Fear of Retaliation in the Workplace? You Have Options

Worried businesswoman receiving a notification from a colleague in her workplace at office

As an employee, you have certain rights and protections under both state and federal law. If you suspect that your employer is engaging in illegal or unethical activity, you may be protected from retaliation for reporting your concerns to your employer, a state or federal agency, or to the authorities. Given the current economic situation in our country, it is understandable that employees are in fear of retaliation in the workplace and losing their job for reporting a violation. If you or someone you know has been retaliated against at work, talk to the Maura Greene Law Group in Boston today to schedule a consultation of your case.

What is Workplace Retaliation?

Workplace retaliation occurs when an employer takes an adverse employment action against an employee for, among other things, making complaints against harassment, sexual harassment, hostile work environment or discrimination at work, or for taking part in workplace investigations. An employer is not allowed to retaliate against an employee for engaging in a legally protected activity. Retaliation does not just refer to termination but encompasses a wide range of negative job actions. Some of the most common examples of workplace retaliation include the following:

  • Termination
  • Demotion
  • Denial of raises
  • Denial of transfer
  • Involuntary placement on leave
  • Reducing hours, wages or benefits
  • Refusing to train
  • Preventing mentoring opportunities
  • Giving undesirable shifts or assignments
  • Threatening to punish the employee
  • Hostile or abusive workplace treatment
  • Reporting the employee or their family to immigration authorities, and more.

Massachusetts state law and federal law protect employees from retaliation by their employer, and it is important to know that you have legal options if you believe that your employer is retaliating against you for your actions.

Legal Protections Against Retaliation in the Workplace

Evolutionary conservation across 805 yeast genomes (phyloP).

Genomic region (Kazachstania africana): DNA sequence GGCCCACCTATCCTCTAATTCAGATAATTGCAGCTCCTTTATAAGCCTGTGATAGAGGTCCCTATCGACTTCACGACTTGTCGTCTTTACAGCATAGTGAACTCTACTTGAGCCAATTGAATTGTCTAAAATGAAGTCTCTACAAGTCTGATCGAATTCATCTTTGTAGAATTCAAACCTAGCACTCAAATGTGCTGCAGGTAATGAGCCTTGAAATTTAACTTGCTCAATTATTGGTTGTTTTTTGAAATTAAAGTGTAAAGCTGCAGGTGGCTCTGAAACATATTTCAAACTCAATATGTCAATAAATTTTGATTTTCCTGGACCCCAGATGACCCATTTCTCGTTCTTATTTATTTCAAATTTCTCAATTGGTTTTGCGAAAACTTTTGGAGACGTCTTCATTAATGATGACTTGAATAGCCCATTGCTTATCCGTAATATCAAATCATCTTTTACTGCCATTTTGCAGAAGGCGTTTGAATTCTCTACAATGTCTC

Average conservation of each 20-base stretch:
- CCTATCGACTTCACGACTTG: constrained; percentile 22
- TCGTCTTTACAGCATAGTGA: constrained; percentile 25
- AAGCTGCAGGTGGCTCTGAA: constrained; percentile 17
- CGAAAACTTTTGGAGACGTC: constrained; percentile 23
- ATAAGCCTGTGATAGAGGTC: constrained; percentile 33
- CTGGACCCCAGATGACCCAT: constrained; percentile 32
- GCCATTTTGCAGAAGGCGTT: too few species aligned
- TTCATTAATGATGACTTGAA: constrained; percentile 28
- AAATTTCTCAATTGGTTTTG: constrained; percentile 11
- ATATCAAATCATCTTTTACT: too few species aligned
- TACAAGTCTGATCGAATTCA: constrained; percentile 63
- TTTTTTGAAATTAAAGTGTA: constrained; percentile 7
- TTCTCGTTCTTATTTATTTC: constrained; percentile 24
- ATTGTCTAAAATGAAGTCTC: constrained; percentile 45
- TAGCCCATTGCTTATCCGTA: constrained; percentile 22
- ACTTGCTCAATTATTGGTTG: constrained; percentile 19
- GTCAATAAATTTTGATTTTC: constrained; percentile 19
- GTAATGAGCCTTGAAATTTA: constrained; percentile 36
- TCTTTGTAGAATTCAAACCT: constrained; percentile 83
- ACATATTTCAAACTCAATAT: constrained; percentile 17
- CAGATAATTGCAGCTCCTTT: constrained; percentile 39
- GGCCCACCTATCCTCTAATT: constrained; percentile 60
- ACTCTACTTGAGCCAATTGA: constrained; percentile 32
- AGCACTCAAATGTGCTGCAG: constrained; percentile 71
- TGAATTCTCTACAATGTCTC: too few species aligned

Federal Title VII laws and the Massachusetts Fair Employment Practices Act, M.G.L. c. 151B, protect employees who challenge, oppose, or report conduct they believe to be unlawful harassment or discrimination in the workplace, including acts of sexual harassment and discrimination based on an employee’s protected class. In addition, the federal Americans with Disabilities Act (ADA) also protects employees who report unlawful harassment or discrimination by their employer based on an employee’s disability. The federal Family Medical Leave Act (FMLA) prohibits an employer from taking adverse action against an employee who takes medical leave or from interfering with, restraining, or denying an employee’s right to that leave.

Additionally, the federal Fair Labor Standards Act and Massachusetts Wage Act protect employees from retaliation who report suspected unlawful wage and overtime practices.

In Fear of Retaliation in the Workplace? Contact Our Office Today

We see patterns in our practice, like the ones described above.  However, every case has its own unique facts.  Before you take any action, you should contact an employment lawyer and get advice on your own situation.  We can’t provide legal advice here and this isn’t intended as legal advice.   Keep in mind that it is best, if possible, to establish a relationship with an attorney before a workplace issue turns into a full-blown crisis.  Employees who have received a verbal or written warning or performance improvement plan should contact counsel now.  Ditto for employees who are seeing their doctor for workplace-related stress or anxiety.

Massachusetts employees are protected against retaliation under state and federal laws. If you are in fear of retaliation in Massachusetts, call the office or contact us today in Boston at the Maura Greene Law Group to schedule an evaluation of your case.

The Not So Fine Print:

We see patterns in our practice, like the ones described above.  However, every case has its own unique facts.  Before you take any action, you should contact an employment lawyer and get advice on your own situation.  We can’t provide legal advice here and this isn’t intended as legal advice.   Keep in mind that it is best, if possible, to establish a relationship with an attorney before a workplace issue turns into a full-blown crisis.  Employees who have received a verbal or written warning or performance improvement plan, should contact counsel now.  Ditto for employees who are seeing their doctor for workplace related stress or anxiety.